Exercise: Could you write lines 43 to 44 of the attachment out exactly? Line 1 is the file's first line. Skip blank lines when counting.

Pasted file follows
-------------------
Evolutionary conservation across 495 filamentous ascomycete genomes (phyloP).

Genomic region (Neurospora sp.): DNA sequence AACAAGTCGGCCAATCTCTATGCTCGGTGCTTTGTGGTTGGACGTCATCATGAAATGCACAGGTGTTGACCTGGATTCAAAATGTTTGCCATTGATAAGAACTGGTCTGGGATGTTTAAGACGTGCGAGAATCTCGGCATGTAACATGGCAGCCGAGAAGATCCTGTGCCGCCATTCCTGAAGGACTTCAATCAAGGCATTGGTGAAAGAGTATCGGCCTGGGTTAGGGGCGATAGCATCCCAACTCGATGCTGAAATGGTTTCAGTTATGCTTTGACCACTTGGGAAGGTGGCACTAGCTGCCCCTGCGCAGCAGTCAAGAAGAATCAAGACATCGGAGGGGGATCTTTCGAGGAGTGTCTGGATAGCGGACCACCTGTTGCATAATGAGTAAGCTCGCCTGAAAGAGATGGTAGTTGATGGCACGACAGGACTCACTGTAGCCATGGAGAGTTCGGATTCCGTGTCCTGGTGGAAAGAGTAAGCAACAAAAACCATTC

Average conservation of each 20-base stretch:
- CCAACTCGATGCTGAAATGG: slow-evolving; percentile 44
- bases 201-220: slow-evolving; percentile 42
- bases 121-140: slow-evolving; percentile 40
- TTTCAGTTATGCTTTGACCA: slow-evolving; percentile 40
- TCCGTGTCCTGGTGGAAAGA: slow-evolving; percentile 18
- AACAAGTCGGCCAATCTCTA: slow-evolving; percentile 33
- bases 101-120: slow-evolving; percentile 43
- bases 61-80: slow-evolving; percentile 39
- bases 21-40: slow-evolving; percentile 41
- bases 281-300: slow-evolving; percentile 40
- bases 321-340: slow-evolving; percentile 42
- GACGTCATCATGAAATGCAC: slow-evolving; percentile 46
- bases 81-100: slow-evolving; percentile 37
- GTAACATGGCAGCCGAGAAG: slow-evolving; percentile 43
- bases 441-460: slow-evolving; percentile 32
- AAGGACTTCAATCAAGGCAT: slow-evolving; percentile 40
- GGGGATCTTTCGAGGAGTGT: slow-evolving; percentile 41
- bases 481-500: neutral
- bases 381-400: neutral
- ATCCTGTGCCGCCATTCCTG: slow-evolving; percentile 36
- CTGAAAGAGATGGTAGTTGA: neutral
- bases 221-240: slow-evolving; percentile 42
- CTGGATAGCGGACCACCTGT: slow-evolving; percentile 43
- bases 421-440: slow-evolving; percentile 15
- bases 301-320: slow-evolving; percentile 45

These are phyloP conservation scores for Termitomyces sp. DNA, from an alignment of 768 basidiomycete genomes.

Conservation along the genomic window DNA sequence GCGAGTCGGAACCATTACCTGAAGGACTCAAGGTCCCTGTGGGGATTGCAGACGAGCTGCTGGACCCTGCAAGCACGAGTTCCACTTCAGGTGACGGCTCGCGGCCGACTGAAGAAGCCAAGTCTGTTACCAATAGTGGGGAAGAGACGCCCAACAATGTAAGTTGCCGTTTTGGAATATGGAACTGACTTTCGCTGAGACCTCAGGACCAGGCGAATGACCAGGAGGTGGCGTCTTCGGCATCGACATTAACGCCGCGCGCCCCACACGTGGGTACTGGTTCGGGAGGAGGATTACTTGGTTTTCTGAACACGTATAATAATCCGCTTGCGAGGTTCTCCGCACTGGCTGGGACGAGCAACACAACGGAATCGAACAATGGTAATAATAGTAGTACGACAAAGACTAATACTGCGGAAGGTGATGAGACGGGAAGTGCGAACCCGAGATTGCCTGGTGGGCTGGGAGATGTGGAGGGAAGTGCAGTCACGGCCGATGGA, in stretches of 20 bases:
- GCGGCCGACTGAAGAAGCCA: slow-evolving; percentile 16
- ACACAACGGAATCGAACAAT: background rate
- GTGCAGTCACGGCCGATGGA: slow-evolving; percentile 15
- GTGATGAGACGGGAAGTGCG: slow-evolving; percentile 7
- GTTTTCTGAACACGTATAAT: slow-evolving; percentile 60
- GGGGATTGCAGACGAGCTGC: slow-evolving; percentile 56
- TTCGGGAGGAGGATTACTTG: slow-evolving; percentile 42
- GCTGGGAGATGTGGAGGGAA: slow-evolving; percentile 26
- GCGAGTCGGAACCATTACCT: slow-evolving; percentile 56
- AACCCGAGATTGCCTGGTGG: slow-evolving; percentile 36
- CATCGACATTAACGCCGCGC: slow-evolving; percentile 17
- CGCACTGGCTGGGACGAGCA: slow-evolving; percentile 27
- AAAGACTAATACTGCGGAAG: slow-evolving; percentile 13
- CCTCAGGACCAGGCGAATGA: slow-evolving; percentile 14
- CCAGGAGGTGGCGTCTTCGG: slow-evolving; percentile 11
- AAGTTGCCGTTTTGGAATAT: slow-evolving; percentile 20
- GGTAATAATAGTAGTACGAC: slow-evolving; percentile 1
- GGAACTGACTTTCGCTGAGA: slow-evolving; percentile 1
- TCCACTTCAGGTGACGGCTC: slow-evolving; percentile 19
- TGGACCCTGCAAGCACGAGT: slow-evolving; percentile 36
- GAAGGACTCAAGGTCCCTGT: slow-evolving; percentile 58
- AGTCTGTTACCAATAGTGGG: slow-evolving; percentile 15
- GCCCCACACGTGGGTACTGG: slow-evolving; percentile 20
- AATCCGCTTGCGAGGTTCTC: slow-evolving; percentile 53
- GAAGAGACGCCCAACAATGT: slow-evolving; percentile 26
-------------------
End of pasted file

- AAAGACTAATACTGCGGAAG: slow-evolving; percentile 13
- CCTCAGGACCAGGCGAATGA: slow-evolving; percentile 14